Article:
As a city, we should make clear to the DOT that solutions for Route 9 need to guarantee 3 things.
- First, that the downtown streets are to remain intact as places for business and living, and not to be used as an armature of the highway system. Dumping traffic onto a small side street is an invasion of thru traffic into a cohesive neighborhood, however humble it may appear. It will tear apart yet another walkable quarter of the downtown. Any traffic management technique that will take a slow-speed, robust street as Rapallo at different times of day, and turns it into a hostile place we have to defend ourselves from, is a proposal that we shall reject.
- Second, we need to make certain we never build anything that would preclude us having transit connections within the next 10 years. A great number of the disadvantages of traffic passing through downtown Middletown can be alleviated if we re-established regional train service. Every tiny town in Fairfield County has had their rail service re-ignited in the past 10 years with new stations built along historic rail lines. Why is central CT treated like a undeserving backwater not entitled to join the rest of the modern world and the east coast rail system? Taking that Rapallo Avenue parcels for a flyover lane will remove the chance for us and the state to connect east/west to north/south, Waterbury to Willimantic and Old Saybrook to the Airport.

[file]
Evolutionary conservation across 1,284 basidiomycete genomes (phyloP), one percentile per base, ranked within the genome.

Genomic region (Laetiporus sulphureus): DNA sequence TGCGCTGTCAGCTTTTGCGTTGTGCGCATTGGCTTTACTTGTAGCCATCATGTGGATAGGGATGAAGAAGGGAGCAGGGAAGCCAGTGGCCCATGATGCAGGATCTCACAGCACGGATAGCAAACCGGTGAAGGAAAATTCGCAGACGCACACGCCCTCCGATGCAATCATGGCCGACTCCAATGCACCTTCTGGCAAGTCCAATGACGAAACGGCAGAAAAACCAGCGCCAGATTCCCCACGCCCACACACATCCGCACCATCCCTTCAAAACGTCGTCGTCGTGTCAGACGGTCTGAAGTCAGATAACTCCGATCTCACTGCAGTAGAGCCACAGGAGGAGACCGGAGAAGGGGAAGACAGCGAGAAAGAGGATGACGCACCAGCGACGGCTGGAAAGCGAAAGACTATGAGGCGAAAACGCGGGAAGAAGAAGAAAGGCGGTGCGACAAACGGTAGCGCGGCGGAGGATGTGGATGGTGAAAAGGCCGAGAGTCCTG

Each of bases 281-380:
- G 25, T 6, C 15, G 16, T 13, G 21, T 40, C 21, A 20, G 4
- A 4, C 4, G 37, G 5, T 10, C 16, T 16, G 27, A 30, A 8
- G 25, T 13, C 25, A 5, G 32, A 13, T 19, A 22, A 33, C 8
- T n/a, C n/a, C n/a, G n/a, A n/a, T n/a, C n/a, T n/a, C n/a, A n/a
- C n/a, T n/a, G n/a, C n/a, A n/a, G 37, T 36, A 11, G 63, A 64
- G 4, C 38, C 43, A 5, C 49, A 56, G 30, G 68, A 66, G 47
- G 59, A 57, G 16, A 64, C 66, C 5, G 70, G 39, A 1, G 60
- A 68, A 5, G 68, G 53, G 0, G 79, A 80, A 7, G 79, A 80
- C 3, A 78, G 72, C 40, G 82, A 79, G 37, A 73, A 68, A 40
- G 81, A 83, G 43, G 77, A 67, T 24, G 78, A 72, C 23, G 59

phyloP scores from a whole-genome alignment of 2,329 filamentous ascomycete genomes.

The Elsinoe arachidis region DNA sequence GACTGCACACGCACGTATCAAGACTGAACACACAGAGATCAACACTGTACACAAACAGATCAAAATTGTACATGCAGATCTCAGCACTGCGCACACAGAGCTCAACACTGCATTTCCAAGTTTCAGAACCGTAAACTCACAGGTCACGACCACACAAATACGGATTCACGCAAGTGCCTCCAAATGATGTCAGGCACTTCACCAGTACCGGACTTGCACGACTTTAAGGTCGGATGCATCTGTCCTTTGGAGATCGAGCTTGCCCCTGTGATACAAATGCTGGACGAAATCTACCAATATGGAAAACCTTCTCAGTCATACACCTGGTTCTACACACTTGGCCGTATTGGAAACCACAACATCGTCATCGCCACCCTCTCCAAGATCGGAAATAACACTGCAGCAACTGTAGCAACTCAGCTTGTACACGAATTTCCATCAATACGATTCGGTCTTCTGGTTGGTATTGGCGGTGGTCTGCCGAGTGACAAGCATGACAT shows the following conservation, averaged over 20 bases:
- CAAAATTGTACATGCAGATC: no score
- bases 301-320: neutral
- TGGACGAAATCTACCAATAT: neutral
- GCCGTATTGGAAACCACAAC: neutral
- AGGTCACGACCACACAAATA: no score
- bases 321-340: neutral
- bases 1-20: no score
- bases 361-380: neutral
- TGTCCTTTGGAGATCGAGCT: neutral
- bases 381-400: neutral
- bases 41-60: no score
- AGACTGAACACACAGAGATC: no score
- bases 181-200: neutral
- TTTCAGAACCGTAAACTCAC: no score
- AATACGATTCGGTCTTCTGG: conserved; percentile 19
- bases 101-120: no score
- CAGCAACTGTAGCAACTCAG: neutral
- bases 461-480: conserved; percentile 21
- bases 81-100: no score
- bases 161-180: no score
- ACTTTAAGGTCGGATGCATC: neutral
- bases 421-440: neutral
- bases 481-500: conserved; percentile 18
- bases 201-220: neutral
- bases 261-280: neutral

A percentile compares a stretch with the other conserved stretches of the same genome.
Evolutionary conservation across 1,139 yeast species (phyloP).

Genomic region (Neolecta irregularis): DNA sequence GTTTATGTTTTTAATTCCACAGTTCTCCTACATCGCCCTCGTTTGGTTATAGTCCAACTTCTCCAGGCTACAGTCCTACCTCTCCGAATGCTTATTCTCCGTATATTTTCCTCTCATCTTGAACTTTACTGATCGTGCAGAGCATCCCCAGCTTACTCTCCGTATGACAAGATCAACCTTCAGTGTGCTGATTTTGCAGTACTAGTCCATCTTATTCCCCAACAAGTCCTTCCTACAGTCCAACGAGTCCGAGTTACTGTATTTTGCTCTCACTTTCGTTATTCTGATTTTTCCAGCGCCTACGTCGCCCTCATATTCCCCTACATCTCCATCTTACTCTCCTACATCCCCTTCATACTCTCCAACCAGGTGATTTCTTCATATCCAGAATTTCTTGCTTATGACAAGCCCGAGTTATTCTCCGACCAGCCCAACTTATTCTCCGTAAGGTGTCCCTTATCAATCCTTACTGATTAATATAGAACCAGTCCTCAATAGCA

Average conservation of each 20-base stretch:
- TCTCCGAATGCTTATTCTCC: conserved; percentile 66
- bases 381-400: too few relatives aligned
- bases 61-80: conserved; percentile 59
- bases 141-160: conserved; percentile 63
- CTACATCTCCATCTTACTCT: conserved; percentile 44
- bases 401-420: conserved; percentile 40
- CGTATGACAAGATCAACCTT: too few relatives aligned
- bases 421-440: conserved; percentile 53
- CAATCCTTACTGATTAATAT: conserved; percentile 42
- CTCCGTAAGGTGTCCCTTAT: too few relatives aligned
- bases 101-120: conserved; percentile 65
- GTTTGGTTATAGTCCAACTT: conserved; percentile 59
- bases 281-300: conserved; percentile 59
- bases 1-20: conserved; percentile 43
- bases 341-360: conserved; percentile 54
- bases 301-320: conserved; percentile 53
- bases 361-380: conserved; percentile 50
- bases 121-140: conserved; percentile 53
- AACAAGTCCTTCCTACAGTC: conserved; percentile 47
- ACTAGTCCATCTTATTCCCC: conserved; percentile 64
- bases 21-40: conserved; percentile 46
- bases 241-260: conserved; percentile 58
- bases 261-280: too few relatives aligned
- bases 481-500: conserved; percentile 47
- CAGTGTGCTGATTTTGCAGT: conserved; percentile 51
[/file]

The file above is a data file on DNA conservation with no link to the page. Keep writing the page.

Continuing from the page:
- Third, any discussion of RT 9 - whether it's about the lights or anything else - cannot take place without a discussion of what the whole length of river-adjacent RT 9 should look like, from Cromwell to the Silver Street exit. We are never invited to talk about a long-range vision for re-establishing connection across the great divide of the highway, even though Middletown is one of the few cities right on the bank of the CT River. It is rare and special and connections from Main Street to the water need to be reinforced, not further pushed apart. We don't want artificial, overly complicated solutions, nor high-speed connections or anything else with highway vocabulary.
We are a city first, and a city with a highway passing through it second. The correct hierarchy needs to be understood so when making decisions, more weight is given to the comfort of the person walking or biking, maintaining commerce on local streets, and extending the DNA of the downtown to the water, before the ease of accommodating large volumes of traffic.
Traffic passes through other cities within a minimal dimension, while inviting local enjoyment of their riverfronts. So can we.
Here’s one example of how they do it. The highway is kept very narrow so the riverfront park is maximized, people can cross from one side to the other easily and buildings can be close by. Through-traffic runs below the key intersections, which require no lights. Narrow lanes slow the traffic for the length of the city, so fatal accidents are reduced.